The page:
Origins Science in U.S. K-12 Public Schools; Is it Education or Indoctrination?
A Biophysicist and Constitutional Lawyer Address a Profound Question. Is it OK for our public schools to teach only Atheistic answers to ultimate religious questions?
Where do we come from and what is the nature of life? These are the two biggies implicitly addressed by U.S. K-12 origins science education. The answers form the foundation for the third: How should life be lived ethically and morally? The answers to the third will be significantly affected by how we answer the first two.
The authors show that there are two evidence-based alternatives to the first two. We either come from unguided material causes without purpose or we come from material and intelligent causes for a purpose. The materialistic alternative provides the foundation for non-theistic religious answers to questions of ethics and morality, while the teleological alternative supports theistic answers.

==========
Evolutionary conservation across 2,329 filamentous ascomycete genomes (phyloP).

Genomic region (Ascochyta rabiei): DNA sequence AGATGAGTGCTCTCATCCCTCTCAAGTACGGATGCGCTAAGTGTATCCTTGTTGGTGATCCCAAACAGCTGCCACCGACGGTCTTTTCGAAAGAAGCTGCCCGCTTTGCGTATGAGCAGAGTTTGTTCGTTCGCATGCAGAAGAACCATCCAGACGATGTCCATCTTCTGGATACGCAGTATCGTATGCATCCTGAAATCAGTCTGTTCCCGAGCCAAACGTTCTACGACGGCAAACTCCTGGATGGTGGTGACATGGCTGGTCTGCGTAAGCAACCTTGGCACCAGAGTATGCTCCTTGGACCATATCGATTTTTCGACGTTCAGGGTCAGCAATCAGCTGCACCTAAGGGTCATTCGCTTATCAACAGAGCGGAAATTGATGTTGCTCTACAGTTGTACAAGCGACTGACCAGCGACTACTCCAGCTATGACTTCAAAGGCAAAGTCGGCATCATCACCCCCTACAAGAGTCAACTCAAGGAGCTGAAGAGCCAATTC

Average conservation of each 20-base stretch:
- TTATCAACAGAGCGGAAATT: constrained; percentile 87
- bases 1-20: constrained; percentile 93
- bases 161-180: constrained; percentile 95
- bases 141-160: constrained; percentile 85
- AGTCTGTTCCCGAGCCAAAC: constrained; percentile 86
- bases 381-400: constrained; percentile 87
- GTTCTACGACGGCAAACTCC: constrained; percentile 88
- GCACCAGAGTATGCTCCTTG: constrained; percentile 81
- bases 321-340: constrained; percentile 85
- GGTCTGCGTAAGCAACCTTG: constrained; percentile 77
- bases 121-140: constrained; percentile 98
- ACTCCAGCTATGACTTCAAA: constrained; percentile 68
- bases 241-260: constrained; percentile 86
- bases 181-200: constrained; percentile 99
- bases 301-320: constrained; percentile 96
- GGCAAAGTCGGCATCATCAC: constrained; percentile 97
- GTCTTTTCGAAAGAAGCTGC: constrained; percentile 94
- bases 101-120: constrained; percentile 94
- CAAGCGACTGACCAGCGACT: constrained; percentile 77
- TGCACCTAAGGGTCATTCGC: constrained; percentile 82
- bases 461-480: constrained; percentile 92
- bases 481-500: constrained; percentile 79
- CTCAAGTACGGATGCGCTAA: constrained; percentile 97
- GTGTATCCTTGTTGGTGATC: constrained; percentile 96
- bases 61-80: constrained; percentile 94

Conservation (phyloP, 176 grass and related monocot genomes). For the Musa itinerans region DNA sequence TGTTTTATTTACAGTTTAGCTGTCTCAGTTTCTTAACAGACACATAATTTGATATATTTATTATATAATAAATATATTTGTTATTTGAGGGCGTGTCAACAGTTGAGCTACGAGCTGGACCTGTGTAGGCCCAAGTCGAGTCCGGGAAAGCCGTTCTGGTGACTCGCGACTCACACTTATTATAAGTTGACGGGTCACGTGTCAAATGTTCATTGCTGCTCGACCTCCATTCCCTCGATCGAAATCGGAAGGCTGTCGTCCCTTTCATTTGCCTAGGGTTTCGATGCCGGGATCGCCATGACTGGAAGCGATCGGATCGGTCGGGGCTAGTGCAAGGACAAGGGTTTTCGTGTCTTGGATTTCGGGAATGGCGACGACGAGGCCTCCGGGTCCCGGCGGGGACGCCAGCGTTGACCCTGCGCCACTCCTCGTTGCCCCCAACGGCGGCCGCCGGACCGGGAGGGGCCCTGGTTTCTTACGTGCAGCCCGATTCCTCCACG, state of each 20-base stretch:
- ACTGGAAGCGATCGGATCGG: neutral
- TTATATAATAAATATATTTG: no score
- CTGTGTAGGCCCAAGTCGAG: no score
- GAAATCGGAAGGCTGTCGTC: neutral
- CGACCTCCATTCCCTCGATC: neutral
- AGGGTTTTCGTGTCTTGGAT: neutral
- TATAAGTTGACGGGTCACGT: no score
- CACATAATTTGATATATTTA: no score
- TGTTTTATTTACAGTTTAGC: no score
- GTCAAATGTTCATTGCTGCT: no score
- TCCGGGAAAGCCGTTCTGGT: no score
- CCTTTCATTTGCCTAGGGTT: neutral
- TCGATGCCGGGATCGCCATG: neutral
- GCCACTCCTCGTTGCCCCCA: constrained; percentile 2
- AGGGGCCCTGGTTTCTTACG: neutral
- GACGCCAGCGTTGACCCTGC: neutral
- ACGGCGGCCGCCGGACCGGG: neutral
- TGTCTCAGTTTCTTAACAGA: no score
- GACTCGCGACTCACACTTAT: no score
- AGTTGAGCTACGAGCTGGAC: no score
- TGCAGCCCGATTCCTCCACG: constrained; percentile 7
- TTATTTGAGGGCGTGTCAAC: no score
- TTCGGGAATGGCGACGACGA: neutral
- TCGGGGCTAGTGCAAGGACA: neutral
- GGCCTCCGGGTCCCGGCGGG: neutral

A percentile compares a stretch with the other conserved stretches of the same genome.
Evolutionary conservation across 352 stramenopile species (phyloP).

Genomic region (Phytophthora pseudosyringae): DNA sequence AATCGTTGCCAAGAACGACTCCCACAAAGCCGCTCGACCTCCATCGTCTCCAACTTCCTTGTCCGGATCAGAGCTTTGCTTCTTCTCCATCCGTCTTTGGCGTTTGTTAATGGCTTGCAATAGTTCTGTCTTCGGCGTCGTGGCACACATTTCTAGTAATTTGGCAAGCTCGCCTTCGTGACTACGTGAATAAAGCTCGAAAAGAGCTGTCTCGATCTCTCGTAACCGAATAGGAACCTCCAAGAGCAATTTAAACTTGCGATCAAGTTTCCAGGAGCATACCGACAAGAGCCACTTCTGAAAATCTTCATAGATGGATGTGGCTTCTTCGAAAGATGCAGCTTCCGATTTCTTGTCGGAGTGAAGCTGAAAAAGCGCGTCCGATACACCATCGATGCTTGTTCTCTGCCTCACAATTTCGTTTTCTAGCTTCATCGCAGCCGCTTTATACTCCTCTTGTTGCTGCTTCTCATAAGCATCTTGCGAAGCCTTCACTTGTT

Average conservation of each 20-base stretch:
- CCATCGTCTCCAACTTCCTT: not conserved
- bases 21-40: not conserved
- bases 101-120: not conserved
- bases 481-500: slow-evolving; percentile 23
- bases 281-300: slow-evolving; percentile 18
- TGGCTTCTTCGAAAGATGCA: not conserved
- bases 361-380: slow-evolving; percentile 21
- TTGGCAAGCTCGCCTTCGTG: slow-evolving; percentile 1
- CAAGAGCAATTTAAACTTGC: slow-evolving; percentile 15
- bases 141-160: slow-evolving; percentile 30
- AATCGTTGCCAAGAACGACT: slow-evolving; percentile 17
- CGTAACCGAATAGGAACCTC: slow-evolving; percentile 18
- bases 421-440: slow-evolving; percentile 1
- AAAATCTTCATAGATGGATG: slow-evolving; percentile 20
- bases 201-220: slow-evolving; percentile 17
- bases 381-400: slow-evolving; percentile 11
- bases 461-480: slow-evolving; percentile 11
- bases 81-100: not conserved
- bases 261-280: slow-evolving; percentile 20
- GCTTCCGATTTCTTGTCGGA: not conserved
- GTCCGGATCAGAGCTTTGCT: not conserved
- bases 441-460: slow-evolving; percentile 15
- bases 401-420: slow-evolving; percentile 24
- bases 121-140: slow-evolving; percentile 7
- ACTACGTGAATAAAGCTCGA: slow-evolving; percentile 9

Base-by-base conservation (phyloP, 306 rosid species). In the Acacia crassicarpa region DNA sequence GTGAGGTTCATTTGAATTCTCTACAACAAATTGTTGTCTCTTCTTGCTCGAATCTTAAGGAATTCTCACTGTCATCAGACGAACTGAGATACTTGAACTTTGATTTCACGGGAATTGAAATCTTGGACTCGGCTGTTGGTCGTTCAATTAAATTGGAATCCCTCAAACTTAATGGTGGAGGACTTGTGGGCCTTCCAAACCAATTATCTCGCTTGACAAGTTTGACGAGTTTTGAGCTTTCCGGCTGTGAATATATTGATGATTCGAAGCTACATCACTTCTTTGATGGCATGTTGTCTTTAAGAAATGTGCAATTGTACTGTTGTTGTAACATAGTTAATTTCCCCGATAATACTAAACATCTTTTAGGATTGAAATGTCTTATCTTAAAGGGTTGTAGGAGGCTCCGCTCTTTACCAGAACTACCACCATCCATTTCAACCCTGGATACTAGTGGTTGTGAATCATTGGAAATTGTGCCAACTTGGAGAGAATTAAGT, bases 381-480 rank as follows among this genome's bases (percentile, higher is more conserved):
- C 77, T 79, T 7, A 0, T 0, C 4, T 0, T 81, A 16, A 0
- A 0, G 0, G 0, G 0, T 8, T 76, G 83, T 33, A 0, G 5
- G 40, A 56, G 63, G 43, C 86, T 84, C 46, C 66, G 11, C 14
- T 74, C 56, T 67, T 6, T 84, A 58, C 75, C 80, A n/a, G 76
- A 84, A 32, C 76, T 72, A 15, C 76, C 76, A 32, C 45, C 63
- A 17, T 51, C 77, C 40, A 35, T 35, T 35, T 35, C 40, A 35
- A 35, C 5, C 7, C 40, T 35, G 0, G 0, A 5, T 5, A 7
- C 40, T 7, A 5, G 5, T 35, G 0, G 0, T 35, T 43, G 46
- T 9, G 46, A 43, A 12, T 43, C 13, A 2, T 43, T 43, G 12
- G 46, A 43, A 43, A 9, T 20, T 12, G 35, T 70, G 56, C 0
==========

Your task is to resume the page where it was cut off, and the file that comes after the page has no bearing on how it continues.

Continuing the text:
The problem is that modern origins science uses a concealed materialistic orthodoxy that permits only Atheistic narratives about the origin of the Universe, of life and the diversity of life. Thus, when these materialistic/atheistic explanations are taught by our K-12 public schools, the impressionable kids are only given an atheistic narrative rather than an objective education about the evidence for and against both views.
Calvert, the lawyer who switched from stock fraud to Constitutional law 20 years ago, explains how the law actually favors the objective rather than the materialistic method for origins science education. Atheism is just as religious as theism for First Amendment purposes. Accordingly, just as the schools cannot push a theistic prayer during the invocation at a high school graduation, neither can it adopt or implement an atheistic orthodoxy when teaching origins science. He also explains that objectivity is also required as the scientific method for the testing of historical narratives require consideration of all evidence-based alternatives.
At the end, the Authors provide a set of ten suggestions for the development of objective standards and curricula for teaching origins science.